So, sorry about the sparse updates. One quick note for the geeks in the house. I'm currently online, a slow dial-up connection which my brother is sharing from his iBook. The beauty of Mac OSX is the ease of use. He dialed up, clicked share internet connection in preferences, then created a network which I joined instantly. Soooooo easy.

One last thought... impeach Bush and try him for war crimes.

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Monday, July 21, 2003

Homeland security

USA Today: Microsoft acknowledges a critical flaw in nearly all Windows software allows hackers to seize control of your computer over the Net, steal your data, delete your files, and eavesdrop on your email.

Heh. Now this is, er, funny. The spooky aliens of the U.S. "Department of Homeland Security have awarded a five-year, $90-million contract to Microsoft to supply all its most important desktop and server software for about 140,000 computers inside the new federal agency."

Kinda not too funny that one department of the government is awarding a $90-million dollar contract to a criminal which has been found guilty of abusing monopoly power. So much for any kind of punishment. I wonder if they get cupcakes too? "Our" government hard at work.

You gotta wonder, why not Unix, Linux, or Mac OSX? All of these are, by default, more secure. Is Windows secure? Well, Zeldman says it well: "Windows can be hacked by a squirrel monkey, thus is wide open to attack."

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Sunday, July 20, 2003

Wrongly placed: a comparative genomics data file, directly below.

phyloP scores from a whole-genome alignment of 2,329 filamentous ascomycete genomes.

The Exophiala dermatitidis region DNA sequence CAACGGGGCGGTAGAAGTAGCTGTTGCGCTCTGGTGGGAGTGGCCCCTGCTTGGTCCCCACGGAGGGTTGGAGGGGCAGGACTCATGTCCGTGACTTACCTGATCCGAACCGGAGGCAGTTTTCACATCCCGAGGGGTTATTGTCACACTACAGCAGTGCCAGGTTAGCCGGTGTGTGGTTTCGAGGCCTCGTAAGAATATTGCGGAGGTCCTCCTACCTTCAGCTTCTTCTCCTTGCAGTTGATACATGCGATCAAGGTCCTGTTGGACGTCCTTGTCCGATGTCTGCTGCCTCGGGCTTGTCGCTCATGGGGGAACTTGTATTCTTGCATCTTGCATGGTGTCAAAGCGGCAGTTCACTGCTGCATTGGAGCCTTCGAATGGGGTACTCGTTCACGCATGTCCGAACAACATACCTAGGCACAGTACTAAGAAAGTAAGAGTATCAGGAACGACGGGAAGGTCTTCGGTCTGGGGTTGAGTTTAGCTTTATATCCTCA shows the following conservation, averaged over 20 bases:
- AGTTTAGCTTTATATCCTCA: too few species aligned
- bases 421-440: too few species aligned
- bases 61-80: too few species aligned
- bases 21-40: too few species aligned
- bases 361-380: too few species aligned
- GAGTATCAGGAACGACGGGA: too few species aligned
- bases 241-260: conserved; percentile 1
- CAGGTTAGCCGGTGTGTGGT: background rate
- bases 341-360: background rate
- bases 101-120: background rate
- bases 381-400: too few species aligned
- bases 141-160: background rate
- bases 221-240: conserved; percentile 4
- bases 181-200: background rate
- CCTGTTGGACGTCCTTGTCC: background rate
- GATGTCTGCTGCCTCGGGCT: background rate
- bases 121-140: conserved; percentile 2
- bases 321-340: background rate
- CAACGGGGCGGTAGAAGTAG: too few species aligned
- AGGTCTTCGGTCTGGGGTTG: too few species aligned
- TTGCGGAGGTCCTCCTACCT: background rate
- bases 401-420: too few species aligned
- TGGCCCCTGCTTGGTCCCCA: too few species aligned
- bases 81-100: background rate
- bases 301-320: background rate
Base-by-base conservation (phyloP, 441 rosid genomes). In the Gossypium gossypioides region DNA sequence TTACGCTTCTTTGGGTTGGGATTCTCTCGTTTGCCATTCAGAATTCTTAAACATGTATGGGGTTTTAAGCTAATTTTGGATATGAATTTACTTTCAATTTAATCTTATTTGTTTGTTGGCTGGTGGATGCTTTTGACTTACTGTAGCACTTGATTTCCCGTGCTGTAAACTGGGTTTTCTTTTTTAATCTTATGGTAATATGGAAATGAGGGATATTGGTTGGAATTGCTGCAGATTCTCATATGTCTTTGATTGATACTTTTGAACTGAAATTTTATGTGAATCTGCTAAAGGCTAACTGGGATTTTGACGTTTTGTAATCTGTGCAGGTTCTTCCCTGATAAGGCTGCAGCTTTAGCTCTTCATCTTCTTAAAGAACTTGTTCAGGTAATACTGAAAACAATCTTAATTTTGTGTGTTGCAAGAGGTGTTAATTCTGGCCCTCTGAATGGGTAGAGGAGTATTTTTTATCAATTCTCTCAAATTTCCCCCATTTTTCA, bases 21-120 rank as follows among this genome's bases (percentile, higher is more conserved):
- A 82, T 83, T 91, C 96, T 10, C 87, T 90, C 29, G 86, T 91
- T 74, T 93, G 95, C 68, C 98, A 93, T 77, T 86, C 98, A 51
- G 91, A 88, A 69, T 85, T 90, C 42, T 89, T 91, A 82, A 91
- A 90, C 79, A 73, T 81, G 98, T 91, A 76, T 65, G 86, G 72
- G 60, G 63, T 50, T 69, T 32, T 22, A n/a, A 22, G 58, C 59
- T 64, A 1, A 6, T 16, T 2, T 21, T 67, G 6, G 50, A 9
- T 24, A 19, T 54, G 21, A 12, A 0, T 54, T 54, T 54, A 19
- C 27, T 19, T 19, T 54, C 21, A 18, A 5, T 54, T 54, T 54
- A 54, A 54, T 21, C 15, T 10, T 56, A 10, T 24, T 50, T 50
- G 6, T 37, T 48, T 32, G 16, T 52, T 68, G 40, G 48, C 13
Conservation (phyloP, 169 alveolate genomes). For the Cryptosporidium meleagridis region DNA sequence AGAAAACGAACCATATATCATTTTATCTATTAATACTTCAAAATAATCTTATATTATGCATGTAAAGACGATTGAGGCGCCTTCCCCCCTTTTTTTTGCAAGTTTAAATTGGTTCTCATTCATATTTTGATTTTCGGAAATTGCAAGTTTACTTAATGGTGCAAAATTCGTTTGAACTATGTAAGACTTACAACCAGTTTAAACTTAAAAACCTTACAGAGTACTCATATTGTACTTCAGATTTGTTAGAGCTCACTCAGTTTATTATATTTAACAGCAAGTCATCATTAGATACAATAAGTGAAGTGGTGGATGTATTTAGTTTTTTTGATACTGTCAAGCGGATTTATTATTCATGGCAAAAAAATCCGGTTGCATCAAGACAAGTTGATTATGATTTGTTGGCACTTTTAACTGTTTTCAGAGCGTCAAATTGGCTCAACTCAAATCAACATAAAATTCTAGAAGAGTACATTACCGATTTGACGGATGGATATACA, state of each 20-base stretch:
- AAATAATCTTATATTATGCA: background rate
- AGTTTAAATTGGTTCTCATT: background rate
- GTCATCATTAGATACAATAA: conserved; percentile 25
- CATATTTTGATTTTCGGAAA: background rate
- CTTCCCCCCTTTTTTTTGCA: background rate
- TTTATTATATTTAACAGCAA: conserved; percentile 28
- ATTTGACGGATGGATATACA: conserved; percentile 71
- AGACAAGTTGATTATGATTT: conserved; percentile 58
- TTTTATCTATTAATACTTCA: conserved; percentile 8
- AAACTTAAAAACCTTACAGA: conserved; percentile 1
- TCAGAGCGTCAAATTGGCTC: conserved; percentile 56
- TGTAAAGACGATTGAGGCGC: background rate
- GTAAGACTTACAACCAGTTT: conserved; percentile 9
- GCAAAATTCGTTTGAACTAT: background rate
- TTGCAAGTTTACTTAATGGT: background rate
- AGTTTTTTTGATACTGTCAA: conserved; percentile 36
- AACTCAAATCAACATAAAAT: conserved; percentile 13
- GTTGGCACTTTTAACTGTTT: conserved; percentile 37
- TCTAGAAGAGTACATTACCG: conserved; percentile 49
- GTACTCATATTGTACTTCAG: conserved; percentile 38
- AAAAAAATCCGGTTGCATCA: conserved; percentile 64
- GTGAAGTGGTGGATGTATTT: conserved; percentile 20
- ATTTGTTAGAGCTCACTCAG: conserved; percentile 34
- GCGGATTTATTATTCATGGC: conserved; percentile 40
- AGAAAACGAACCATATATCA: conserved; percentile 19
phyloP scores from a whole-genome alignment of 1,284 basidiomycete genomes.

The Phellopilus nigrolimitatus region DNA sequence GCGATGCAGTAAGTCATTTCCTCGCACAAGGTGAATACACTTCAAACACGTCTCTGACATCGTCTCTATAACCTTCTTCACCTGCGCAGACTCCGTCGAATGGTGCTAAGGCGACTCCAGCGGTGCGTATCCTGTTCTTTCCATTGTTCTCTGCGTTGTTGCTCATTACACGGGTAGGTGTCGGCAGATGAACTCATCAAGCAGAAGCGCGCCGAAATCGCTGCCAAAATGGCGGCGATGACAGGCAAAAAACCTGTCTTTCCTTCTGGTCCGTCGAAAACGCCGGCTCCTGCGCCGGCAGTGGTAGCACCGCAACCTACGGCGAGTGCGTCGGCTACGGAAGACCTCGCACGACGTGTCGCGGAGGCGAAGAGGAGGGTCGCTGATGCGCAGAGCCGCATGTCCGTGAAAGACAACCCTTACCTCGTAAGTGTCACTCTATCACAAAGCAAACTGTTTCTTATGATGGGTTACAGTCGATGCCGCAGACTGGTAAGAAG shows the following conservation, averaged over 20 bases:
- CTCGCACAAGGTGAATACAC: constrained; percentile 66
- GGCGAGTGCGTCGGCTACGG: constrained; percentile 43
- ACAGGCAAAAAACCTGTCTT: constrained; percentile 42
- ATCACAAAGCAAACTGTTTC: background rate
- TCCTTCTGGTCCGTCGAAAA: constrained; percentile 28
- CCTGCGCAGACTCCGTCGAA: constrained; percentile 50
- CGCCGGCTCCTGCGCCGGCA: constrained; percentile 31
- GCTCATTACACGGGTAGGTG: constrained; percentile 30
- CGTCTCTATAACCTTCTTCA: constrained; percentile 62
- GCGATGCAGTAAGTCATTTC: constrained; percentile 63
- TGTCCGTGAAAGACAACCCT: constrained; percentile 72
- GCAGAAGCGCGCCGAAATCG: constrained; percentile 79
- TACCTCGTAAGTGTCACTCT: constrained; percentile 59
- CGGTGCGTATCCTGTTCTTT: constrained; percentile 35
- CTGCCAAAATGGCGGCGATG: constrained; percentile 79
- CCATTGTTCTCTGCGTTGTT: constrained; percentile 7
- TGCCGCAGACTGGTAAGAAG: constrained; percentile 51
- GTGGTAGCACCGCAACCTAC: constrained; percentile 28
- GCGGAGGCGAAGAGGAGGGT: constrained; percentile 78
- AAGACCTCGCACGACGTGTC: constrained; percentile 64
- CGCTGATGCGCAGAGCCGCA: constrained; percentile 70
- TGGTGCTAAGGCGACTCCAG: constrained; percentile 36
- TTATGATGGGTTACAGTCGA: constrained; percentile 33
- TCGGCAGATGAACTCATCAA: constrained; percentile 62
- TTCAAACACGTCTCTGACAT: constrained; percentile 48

Earth to Bush... come in...

George Bush would like us to forget certain inconvenient truths:
The larger point is, and the fundamental question is, did Saddam Hussein have a weapons program? And the answer is, absolutely. And we gave him a chance to allow the inspectors in, and he wouldn't let them in. And, therefore, after a reasonable request, we decided to remove him from power, along with other nations, so as to make sure he was not a threat to the United States and our friends and allies in the region. I firmly believe the decisions we made will make America more secure and the world more peaceful.
Those words were spoken by George during a meeting with UN Secretary General Kofi Annan on July 14, 2003. Now, I have to ask, was George, er, unaware of the fact that UN weapons inspectors were in Iraq? George, it was only a few months ago... try real, real hard and maybe you'll remember it.

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The downward spiral

The situation in Iraq is apparently worsening day by day. Two more soldiers died today. One yesterday and the day before that too. It seems that it's becoming a daily happening.

Are they serious? U.S. Plans To Enlist Iraqis in Operations: Civil Force Is Intended To Quell Resistance. Do they really think this is a good idea?